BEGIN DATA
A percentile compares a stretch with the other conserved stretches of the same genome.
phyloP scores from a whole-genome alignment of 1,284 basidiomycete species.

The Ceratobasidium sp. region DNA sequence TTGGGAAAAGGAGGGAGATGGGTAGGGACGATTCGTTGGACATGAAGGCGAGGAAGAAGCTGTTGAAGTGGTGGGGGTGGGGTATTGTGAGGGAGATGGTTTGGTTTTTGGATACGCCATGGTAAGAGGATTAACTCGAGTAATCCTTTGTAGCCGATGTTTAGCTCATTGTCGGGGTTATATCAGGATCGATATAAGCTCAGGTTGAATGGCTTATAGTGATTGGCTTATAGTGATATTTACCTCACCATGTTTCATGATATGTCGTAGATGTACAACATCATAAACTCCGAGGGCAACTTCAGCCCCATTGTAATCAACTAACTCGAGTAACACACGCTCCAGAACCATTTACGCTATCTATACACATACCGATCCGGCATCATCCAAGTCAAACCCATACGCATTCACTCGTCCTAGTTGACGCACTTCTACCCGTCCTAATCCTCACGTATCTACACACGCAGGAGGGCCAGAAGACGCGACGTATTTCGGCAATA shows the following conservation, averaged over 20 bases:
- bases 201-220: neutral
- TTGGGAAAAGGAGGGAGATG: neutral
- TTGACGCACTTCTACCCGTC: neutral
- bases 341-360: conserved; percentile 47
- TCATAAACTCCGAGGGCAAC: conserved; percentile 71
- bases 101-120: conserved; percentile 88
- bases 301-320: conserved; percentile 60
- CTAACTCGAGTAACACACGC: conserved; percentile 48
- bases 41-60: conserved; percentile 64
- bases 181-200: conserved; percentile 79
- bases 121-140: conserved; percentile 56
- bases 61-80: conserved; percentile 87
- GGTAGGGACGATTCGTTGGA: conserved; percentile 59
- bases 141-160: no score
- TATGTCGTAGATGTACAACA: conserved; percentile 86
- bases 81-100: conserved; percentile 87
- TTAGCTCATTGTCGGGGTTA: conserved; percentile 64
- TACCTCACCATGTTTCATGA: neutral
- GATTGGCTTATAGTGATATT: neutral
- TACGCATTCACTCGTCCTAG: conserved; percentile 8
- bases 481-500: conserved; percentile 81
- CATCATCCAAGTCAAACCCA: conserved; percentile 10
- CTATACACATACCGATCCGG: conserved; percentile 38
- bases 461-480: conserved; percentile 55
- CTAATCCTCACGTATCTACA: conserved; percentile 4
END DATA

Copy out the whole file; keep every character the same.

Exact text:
A percentile compares a stretch with the other conserved stretches of the same genome.
phyloP scores from a whole-genome alignment of 1,284 basidiomycete species.

The Ceratobasidium sp. region DNA sequence TTGGGAAAAGGAGGGAGATGGGTAGGGACGATTCGTTGGACATGAAGGCGAGGAAGAAGCTGTTGAAGTGGTGGGGGTGGGGTATTGTGAGGGAGATGGTTTGGTTTTTGGATACGCCATGGTAAGAGGATTAACTCGAGTAATCCTTTGTAGCCGATGTTTAGCTCATTGTCGGGGTTATATCAGGATCGATATAAGCTCAGGTTGAATGGCTTATAGTGATTGGCTTATAGTGATATTTACCTCACCATGTTTCATGATATGTCGTAGATGTACAACATCATAAACTCCGAGGGCAACTTCAGCCCCATTGTAATCAACTAACTCGAGTAACACACGCTCCAGAACCATTTACGCTATCTATACACATACCGATCCGGCATCATCCAAGTCAAACCCATACGCATTCACTCGTCCTAGTTGACGCACTTCTACCCGTCCTAATCCTCACGTATCTACACACGCAGGAGGGCCAGAAGACGCGACGTATTTCGGCAATA shows the following conservation, averaged over 20 bases:
- bases 201-220: neutral
- TTGGGAAAAGGAGGGAGATG: neutral
- TTGACGCACTTCTACCCGTC: neutral
- bases 341-360: conserved; percentile 47
- TCATAAACTCCGAGGGCAAC: conserved; percentile 71
- bases 101-120: conserved; percentile 88
- bases 301-320: conserved; percentile 60
- CTAACTCGAGTAACACACGC: conserved; percentile 48
- bases 41-60: conserved; percentile 64
- bases 181-200: conserved; percentile 79
- bases 121-140: conserved; percentile 56
- bases 61-80: conserved; percentile 87
- GGTAGGGACGATTCGTTGGA: conserved; percentile 59
- bases 141-160: no score
- TATGTCGTAGATGTACAACA: conserved; percentile 86
- bases 81-100: conserved; percentile 87
- TTAGCTCATTGTCGGGGTTA: conserved; percentile 64
- TACCTCACCATGTTTCATGA: neutral
- GATTGGCTTATAGTGATATT: neutral
- TACGCATTCACTCGTCCTAG: conserved; percentile 8
- bases 481-500: conserved; percentile 81
- CATCATCCAAGTCAAACCCA: conserved; percentile 10
- CTATACACATACCGATCCGG: conserved; percentile 38
- bases 461-480: conserved; percentile 55
- CTAATCCTCACGTATCTACA: conserved; percentile 4